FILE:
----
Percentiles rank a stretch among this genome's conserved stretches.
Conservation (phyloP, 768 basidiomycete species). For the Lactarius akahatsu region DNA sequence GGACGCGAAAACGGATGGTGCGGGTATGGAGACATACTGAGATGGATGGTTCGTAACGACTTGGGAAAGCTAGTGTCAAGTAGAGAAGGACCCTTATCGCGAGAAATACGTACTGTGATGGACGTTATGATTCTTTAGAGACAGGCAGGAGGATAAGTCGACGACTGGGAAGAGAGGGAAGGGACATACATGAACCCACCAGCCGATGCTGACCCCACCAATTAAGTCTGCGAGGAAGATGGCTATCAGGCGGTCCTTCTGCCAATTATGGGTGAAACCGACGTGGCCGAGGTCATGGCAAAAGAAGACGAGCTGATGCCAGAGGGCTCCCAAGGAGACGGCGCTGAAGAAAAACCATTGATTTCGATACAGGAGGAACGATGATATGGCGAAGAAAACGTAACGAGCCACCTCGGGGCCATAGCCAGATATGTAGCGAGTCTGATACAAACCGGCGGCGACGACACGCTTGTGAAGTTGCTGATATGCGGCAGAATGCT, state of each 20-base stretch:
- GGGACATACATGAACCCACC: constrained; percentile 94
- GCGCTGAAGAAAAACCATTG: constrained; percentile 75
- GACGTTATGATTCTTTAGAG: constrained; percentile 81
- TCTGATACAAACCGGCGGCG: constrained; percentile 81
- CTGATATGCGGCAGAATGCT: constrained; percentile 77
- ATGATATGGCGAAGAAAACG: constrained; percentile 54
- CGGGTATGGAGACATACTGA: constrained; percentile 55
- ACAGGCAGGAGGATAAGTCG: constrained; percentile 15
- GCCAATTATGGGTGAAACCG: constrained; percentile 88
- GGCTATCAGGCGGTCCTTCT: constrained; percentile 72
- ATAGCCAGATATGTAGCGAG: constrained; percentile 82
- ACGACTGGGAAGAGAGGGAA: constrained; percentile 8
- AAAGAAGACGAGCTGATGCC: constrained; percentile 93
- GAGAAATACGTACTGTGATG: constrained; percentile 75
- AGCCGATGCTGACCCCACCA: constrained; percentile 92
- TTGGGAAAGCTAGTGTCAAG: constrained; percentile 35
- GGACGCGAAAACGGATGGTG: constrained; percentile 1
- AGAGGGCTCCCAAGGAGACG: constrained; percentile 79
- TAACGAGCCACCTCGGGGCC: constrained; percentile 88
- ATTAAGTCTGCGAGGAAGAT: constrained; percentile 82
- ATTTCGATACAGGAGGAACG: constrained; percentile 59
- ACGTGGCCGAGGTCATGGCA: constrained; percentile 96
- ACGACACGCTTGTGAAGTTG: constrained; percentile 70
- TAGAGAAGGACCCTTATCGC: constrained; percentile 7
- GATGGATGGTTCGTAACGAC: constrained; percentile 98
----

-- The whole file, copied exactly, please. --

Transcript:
Percentiles rank a stretch among this genome's conserved stretches.
Conservation (phyloP, 768 basidiomycete species). For the Lactarius akahatsu region DNA sequence GGACGCGAAAACGGATGGTGCGGGTATGGAGACATACTGAGATGGATGGTTCGTAACGACTTGGGAAAGCTAGTGTCAAGTAGAGAAGGACCCTTATCGCGAGAAATACGTACTGTGATGGACGTTATGATTCTTTAGAGACAGGCAGGAGGATAAGTCGACGACTGGGAAGAGAGGGAAGGGACATACATGAACCCACCAGCCGATGCTGACCCCACCAATTAAGTCTGCGAGGAAGATGGCTATCAGGCGGTCCTTCTGCCAATTATGGGTGAAACCGACGTGGCCGAGGTCATGGCAAAAGAAGACGAGCTGATGCCAGAGGGCTCCCAAGGAGACGGCGCTGAAGAAAAACCATTGATTTCGATACAGGAGGAACGATGATATGGCGAAGAAAACGTAACGAGCCACCTCGGGGCCATAGCCAGATATGTAGCGAGTCTGATACAAACCGGCGGCGACGACACGCTTGTGAAGTTGCTGATATGCGGCAGAATGCT, state of each 20-base stretch:
- GGGACATACATGAACCCACC: constrained; percentile 94
- GCGCTGAAGAAAAACCATTG: constrained; percentile 75
- GACGTTATGATTCTTTAGAG: constrained; percentile 81
- TCTGATACAAACCGGCGGCG: constrained; percentile 81
- CTGATATGCGGCAGAATGCT: constrained; percentile 77
- ATGATATGGCGAAGAAAACG: constrained; percentile 54
- CGGGTATGGAGACATACTGA: constrained; percentile 55
- ACAGGCAGGAGGATAAGTCG: constrained; percentile 15
- GCCAATTATGGGTGAAACCG: constrained; percentile 88
- GGCTATCAGGCGGTCCTTCT: constrained; percentile 72
- ATAGCCAGATATGTAGCGAG: constrained; percentile 82
- ACGACTGGGAAGAGAGGGAA: constrained; percentile 8
- AAAGAAGACGAGCTGATGCC: constrained; percentile 93
- GAGAAATACGTACTGTGATG: constrained; percentile 75
- AGCCGATGCTGACCCCACCA: constrained; percentile 92
- TTGGGAAAGCTAGTGTCAAG: constrained; percentile 35
- GGACGCGAAAACGGATGGTG: constrained; percentile 1
- AGAGGGCTCCCAAGGAGACG: constrained; percentile 79
- TAACGAGCCACCTCGGGGCC: constrained; percentile 88
- ATTAAGTCTGCGAGGAAGAT: constrained; percentile 82
- ATTTCGATACAGGAGGAACG: constrained; percentile 59
- ACGTGGCCGAGGTCATGGCA: constrained; percentile 96
- ACGACACGCTTGTGAAGTTG: constrained; percentile 70
- TAGAGAAGGACCCTTATCGC: constrained; percentile 7
- GATGGATGGTTCGTAACGAC: constrained; percentile 98